Why does a State provided defense counsel not have access to unlimited resources to prove the innocence of an accused? I should rephrase. “To disprove the guilt of the accused”, as the onus is on the State to prove guilt, not on the accused person to prove innocence.
What happens when Pistorius’ funds run low, and Roux is still harping on about “was it ‘okay’ or was it ‘fine’?” Is that even material? What happens when, as can be seen daily, the interest surrounding this case dies down completely? It is not about the theatrics and waving arms in air as if conducting an orchestra. It is not about trying to pick on synonyms to try and discredit a witness.
A man is on trial for his life, and even though each of us venture an opinion based on what we have been allowed to hear, he is guilty of something – he has got to be found guilty, logic dictates! Of what is up to the learned judge to determine. I don’t think Barry Roux’s semantics are having the desired effect. And I don’t think people realize just how thorough Gerrie Nel, who was responsible for leading the case against convicted former Police Commissioner Jackie Selebi, is. You can view his profile on Who’s Who SA.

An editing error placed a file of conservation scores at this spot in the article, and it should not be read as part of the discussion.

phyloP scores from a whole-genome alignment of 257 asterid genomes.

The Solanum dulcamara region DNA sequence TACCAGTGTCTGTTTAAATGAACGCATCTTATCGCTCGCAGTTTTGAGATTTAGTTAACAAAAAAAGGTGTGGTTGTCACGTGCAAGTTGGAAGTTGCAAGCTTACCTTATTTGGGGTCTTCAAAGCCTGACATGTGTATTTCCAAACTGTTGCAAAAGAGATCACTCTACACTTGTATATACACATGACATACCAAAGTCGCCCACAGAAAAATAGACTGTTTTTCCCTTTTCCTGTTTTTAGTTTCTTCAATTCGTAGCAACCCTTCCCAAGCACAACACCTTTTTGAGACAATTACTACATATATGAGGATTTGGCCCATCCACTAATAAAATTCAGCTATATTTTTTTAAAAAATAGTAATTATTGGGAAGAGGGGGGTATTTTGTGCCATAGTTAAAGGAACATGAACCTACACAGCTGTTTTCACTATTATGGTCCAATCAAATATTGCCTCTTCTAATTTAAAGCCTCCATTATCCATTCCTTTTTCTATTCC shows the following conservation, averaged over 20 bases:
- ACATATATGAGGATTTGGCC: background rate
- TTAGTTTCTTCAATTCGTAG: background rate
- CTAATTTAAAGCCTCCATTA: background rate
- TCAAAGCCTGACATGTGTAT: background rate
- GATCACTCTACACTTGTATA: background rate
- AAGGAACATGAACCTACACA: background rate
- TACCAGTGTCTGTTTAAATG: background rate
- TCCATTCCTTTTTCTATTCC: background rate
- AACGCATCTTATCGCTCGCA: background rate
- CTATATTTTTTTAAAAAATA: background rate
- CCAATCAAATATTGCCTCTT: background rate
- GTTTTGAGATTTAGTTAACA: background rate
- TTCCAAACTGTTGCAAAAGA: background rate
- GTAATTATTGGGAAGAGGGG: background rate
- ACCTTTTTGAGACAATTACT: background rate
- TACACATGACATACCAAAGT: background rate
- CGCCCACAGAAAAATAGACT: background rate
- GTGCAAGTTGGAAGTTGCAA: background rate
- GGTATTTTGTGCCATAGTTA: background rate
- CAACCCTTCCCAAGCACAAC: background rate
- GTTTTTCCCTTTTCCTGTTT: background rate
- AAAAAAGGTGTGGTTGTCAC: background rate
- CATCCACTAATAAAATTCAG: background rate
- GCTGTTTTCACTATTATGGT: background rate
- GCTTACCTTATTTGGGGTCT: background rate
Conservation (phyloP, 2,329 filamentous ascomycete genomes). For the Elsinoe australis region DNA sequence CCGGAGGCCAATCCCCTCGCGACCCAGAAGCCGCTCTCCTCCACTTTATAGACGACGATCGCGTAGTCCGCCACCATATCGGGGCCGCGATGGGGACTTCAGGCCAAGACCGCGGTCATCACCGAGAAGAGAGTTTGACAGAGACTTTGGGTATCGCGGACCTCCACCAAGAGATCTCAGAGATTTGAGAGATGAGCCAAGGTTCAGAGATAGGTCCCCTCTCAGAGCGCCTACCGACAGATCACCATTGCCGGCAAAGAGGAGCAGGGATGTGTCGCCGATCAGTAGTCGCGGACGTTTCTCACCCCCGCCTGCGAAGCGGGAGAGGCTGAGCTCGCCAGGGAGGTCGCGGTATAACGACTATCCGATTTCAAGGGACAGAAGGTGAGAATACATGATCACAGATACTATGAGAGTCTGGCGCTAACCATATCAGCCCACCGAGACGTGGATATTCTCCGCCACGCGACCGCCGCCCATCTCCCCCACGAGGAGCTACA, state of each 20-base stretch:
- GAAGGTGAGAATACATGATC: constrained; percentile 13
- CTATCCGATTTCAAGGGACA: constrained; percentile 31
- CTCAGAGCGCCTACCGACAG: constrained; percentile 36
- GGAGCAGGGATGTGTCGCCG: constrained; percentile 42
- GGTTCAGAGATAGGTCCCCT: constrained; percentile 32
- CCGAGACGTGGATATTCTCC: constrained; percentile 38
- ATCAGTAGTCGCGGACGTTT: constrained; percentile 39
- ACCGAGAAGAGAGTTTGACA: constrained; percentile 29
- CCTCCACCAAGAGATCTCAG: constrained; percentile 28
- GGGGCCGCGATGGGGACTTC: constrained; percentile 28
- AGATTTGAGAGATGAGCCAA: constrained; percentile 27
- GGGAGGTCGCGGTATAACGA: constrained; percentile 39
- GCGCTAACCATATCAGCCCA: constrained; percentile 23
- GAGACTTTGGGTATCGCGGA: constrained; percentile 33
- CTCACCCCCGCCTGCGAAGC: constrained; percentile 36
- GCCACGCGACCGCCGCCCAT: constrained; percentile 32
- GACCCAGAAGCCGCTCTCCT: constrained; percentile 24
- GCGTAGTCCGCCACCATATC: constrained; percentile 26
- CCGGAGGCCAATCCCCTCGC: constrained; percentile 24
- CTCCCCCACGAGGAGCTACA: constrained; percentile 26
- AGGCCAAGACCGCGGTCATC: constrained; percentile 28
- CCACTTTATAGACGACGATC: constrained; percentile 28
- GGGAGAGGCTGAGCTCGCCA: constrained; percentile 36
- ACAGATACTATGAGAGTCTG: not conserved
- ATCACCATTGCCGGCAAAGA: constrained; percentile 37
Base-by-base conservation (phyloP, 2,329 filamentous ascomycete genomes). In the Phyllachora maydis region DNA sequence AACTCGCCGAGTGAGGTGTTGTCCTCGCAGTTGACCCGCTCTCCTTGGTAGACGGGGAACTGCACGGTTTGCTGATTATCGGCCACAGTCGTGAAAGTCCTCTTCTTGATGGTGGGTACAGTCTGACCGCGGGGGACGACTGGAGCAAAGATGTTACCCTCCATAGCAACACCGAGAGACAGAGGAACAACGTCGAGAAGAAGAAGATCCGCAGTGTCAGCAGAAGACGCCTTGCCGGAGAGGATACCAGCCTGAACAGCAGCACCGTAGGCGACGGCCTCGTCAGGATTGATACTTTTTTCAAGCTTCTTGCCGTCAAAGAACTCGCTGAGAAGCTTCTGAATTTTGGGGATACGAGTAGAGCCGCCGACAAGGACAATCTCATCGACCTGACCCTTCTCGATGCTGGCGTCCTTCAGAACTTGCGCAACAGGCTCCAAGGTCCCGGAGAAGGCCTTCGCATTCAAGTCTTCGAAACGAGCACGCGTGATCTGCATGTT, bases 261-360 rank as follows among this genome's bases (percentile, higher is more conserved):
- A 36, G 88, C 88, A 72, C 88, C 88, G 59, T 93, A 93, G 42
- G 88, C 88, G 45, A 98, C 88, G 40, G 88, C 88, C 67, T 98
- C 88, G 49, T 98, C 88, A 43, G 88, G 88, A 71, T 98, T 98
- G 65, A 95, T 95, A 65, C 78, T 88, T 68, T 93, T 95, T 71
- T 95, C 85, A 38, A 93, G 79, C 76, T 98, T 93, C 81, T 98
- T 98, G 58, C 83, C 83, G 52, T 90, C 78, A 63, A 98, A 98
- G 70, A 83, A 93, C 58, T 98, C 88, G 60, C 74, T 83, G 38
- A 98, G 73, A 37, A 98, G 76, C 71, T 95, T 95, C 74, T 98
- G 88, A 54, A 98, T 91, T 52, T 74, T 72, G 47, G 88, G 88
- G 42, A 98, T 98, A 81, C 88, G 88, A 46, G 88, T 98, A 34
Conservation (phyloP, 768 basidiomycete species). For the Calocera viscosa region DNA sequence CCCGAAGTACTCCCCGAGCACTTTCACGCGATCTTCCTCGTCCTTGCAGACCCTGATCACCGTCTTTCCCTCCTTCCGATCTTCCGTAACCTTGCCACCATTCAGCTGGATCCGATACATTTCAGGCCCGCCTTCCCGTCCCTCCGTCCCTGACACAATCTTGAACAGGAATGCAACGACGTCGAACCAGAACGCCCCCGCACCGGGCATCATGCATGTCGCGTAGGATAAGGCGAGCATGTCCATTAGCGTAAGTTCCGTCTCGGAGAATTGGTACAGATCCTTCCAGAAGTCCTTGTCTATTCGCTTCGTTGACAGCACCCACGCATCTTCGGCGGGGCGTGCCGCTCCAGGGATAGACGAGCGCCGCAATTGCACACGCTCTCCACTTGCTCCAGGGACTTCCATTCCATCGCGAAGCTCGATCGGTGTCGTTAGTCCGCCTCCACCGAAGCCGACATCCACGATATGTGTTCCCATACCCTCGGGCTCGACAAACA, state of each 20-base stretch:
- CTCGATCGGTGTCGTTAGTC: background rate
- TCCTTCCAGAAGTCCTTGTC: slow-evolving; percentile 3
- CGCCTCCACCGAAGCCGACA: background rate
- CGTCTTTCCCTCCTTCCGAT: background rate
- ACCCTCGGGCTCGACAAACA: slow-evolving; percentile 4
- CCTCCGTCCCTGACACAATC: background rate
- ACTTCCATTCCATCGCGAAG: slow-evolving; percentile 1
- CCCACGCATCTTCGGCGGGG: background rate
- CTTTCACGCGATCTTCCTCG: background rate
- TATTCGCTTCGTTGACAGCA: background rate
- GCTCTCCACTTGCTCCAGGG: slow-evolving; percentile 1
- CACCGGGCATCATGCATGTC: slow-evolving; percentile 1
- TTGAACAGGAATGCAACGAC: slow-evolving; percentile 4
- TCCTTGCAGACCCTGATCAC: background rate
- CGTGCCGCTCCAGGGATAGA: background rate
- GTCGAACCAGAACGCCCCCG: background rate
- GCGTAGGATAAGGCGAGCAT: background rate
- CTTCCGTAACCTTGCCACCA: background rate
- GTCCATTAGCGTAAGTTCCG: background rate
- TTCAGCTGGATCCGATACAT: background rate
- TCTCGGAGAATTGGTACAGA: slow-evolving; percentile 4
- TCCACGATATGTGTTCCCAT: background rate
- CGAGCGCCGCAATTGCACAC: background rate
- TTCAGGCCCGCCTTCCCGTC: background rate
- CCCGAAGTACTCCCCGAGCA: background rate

Barry Roux on the other hand is a silk of the JHB Bar, who was involved in the Kebble case.
I have obtained legal definitions of some competent charges:
Manslaughter is a distinct crime and is not considered a lesser degree of murder. … It is sometimes described as a heat of passion killing. In most cases, the provocation must induce rage or anger in the defendant,